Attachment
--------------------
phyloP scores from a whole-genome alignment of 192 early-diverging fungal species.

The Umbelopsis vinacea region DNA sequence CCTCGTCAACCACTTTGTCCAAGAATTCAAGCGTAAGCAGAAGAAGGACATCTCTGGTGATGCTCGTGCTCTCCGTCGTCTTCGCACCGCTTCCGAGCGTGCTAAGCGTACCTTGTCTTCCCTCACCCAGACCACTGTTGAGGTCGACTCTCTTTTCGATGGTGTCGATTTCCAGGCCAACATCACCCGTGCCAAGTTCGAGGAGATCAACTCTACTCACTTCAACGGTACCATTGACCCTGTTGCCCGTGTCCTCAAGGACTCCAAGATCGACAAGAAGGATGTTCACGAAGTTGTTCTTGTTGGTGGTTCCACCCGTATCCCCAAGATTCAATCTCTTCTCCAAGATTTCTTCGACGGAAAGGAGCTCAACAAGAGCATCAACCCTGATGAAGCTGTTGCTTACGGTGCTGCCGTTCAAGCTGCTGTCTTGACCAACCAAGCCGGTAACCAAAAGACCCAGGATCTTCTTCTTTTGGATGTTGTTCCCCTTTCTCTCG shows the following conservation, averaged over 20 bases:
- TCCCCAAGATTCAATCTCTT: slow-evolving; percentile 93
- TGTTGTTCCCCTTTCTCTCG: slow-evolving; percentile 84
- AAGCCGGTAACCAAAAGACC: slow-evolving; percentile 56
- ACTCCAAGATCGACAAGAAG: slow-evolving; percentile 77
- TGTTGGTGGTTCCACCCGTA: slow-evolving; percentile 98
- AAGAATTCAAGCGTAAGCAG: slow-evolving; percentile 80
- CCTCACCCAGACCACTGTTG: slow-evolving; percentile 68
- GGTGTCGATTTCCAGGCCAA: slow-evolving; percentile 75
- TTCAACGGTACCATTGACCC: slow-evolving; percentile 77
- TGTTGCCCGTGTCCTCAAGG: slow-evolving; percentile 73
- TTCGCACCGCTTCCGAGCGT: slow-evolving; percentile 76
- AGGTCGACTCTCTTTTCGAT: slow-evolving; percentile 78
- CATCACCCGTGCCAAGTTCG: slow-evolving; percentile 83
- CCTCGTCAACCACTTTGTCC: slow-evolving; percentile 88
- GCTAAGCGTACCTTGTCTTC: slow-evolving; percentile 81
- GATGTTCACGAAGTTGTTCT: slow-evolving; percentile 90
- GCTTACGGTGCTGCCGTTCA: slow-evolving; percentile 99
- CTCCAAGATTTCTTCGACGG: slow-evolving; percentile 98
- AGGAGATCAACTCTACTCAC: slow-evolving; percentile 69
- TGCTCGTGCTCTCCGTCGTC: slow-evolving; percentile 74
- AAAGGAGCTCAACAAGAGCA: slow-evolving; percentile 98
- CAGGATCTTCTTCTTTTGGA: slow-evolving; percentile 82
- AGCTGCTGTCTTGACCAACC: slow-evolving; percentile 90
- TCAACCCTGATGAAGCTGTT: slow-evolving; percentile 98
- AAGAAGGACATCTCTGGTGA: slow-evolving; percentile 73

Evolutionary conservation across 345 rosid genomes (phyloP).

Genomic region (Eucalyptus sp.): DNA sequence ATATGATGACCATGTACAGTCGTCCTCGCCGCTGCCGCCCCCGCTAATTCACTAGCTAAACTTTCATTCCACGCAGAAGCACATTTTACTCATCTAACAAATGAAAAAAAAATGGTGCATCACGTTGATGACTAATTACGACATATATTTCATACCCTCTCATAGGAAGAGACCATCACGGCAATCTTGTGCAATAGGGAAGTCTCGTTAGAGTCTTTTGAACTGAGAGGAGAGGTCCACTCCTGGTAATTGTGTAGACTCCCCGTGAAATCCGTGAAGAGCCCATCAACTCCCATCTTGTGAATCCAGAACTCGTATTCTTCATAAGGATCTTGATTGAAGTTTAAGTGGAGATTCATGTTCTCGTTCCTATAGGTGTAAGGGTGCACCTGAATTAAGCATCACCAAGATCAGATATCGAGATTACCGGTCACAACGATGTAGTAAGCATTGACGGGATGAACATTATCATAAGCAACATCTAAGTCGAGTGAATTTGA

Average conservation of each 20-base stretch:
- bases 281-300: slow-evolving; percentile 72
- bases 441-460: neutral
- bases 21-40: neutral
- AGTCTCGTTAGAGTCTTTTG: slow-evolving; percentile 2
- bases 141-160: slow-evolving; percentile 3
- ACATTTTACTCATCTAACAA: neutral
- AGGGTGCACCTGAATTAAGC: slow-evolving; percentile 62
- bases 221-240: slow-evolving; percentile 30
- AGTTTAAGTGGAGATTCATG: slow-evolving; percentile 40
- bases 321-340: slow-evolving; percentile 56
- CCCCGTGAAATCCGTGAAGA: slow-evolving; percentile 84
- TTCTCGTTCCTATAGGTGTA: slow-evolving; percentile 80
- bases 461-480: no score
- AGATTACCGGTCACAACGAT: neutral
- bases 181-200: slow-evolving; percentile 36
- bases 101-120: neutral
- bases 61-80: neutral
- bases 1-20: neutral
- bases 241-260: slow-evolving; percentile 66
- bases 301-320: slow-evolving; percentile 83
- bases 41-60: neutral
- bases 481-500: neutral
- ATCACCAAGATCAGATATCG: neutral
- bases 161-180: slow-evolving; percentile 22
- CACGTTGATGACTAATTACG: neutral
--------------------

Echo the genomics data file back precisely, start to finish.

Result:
phyloP scores from a whole-genome alignment of 192 early-diverging fungal species.

The Umbelopsis vinacea region DNA sequence CCTCGTCAACCACTTTGTCCAAGAATTCAAGCGTAAGCAGAAGAAGGACATCTCTGGTGATGCTCGTGCTCTCCGTCGTCTTCGCACCGCTTCCGAGCGTGCTAAGCGTACCTTGTCTTCCCTCACCCAGACCACTGTTGAGGTCGACTCTCTTTTCGATGGTGTCGATTTCCAGGCCAACATCACCCGTGCCAAGTTCGAGGAGATCAACTCTACTCACTTCAACGGTACCATTGACCCTGTTGCCCGTGTCCTCAAGGACTCCAAGATCGACAAGAAGGATGTTCACGAAGTTGTTCTTGTTGGTGGTTCCACCCGTATCCCCAAGATTCAATCTCTTCTCCAAGATTTCTTCGACGGAAAGGAGCTCAACAAGAGCATCAACCCTGATGAAGCTGTTGCTTACGGTGCTGCCGTTCAAGCTGCTGTCTTGACCAACCAAGCCGGTAACCAAAAGACCCAGGATCTTCTTCTTTTGGATGTTGTTCCCCTTTCTCTCG shows the following conservation, averaged over 20 bases:
- TCCCCAAGATTCAATCTCTT: slow-evolving; percentile 93
- TGTTGTTCCCCTTTCTCTCG: slow-evolving; percentile 84
- AAGCCGGTAACCAAAAGACC: slow-evolving; percentile 56
- ACTCCAAGATCGACAAGAAG: slow-evolving; percentile 77
- TGTTGGTGGTTCCACCCGTA: slow-evolving; percentile 98
- AAGAATTCAAGCGTAAGCAG: slow-evolving; percentile 80
- CCTCACCCAGACCACTGTTG: slow-evolving; percentile 68
- GGTGTCGATTTCCAGGCCAA: slow-evolving; percentile 75
- TTCAACGGTACCATTGACCC: slow-evolving; percentile 77
- TGTTGCCCGTGTCCTCAAGG: slow-evolving; percentile 73
- TTCGCACCGCTTCCGAGCGT: slow-evolving; percentile 76
- AGGTCGACTCTCTTTTCGAT: slow-evolving; percentile 78
- CATCACCCGTGCCAAGTTCG: slow-evolving; percentile 83
- CCTCGTCAACCACTTTGTCC: slow-evolving; percentile 88
- GCTAAGCGTACCTTGTCTTC: slow-evolving; percentile 81
- GATGTTCACGAAGTTGTTCT: slow-evolving; percentile 90
- GCTTACGGTGCTGCCGTTCA: slow-evolving; percentile 99
- CTCCAAGATTTCTTCGACGG: slow-evolving; percentile 98
- AGGAGATCAACTCTACTCAC: slow-evolving; percentile 69
- TGCTCGTGCTCTCCGTCGTC: slow-evolving; percentile 74
- AAAGGAGCTCAACAAGAGCA: slow-evolving; percentile 98
- CAGGATCTTCTTCTTTTGGA: slow-evolving; percentile 82
- AGCTGCTGTCTTGACCAACC: slow-evolving; percentile 90
- TCAACCCTGATGAAGCTGTT: slow-evolving; percentile 98
- AAGAAGGACATCTCTGGTGA: slow-evolving; percentile 73

Evolutionary conservation across 345 rosid genomes (phyloP).

Genomic region (Eucalyptus sp.): DNA sequence ATATGATGACCATGTACAGTCGTCCTCGCCGCTGCCGCCCCCGCTAATTCACTAGCTAAACTTTCATTCCACGCAGAAGCACATTTTACTCATCTAACAAATGAAAAAAAAATGGTGCATCACGTTGATGACTAATTACGACATATATTTCATACCCTCTCATAGGAAGAGACCATCACGGCAATCTTGTGCAATAGGGAAGTCTCGTTAGAGTCTTTTGAACTGAGAGGAGAGGTCCACTCCTGGTAATTGTGTAGACTCCCCGTGAAATCCGTGAAGAGCCCATCAACTCCCATCTTGTGAATCCAGAACTCGTATTCTTCATAAGGATCTTGATTGAAGTTTAAGTGGAGATTCATGTTCTCGTTCCTATAGGTGTAAGGGTGCACCTGAATTAAGCATCACCAAGATCAGATATCGAGATTACCGGTCACAACGATGTAGTAAGCATTGACGGGATGAACATTATCATAAGCAACATCTAAGTCGAGTGAATTTGA

Average conservation of each 20-base stretch:
- bases 281-300: slow-evolving; percentile 72
- bases 441-460: neutral
- bases 21-40: neutral
- AGTCTCGTTAGAGTCTTTTG: slow-evolving; percentile 2
- bases 141-160: slow-evolving; percentile 3
- ACATTTTACTCATCTAACAA: neutral
- AGGGTGCACCTGAATTAAGC: slow-evolving; percentile 62
- bases 221-240: slow-evolving; percentile 30
- AGTTTAAGTGGAGATTCATG: slow-evolving; percentile 40
- bases 321-340: slow-evolving; percentile 56
- CCCCGTGAAATCCGTGAAGA: slow-evolving; percentile 84
- TTCTCGTTCCTATAGGTGTA: slow-evolving; percentile 80
- bases 461-480: no score
- AGATTACCGGTCACAACGAT: neutral
- bases 181-200: slow-evolving; percentile 36
- bases 101-120: neutral
- bases 61-80: neutral
- bases 1-20: neutral
- bases 241-260: slow-evolving; percentile 66
- bases 301-320: slow-evolving; percentile 83
- bases 41-60: neutral
- bases 481-500: neutral
- ATCACCAAGATCAGATATCG: neutral
- bases 161-180: slow-evolving; percentile 22
- CACGTTGATGACTAATTACG: neutral